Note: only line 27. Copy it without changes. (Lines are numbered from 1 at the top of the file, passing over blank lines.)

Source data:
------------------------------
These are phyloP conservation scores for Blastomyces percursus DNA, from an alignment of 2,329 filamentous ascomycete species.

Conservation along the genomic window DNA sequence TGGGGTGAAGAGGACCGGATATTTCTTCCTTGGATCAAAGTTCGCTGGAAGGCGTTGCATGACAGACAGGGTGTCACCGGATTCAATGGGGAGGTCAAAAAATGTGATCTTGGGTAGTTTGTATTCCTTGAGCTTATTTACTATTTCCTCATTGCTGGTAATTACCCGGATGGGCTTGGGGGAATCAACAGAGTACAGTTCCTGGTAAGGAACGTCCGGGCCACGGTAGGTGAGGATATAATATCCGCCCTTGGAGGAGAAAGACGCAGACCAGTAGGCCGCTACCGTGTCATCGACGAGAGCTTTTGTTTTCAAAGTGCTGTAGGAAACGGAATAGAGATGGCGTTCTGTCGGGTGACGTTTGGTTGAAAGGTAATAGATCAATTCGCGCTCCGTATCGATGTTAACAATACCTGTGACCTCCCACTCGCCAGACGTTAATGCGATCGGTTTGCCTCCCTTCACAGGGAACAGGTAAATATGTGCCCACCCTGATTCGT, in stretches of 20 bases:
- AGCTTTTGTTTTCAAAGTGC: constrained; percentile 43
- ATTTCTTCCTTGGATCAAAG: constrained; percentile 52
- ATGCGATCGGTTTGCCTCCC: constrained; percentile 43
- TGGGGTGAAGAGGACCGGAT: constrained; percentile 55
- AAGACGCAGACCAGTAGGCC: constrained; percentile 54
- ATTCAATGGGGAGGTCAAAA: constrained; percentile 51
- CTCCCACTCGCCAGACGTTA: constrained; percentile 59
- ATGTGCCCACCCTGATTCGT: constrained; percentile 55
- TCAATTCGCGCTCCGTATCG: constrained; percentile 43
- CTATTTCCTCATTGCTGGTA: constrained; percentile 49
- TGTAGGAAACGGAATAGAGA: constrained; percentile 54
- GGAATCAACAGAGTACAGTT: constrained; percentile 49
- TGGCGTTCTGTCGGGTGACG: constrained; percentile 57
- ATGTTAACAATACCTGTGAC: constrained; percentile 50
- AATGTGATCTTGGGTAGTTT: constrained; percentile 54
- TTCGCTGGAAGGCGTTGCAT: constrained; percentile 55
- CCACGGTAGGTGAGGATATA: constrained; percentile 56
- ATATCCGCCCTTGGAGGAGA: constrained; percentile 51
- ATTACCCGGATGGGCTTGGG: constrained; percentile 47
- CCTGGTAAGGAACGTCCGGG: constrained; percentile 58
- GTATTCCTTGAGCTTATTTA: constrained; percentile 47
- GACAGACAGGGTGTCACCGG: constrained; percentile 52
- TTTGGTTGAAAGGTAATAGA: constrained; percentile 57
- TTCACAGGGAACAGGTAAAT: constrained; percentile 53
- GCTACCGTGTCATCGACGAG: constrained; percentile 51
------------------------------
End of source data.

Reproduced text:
- GCTACCGTGTCATCGACGAG: constrained; percentile 51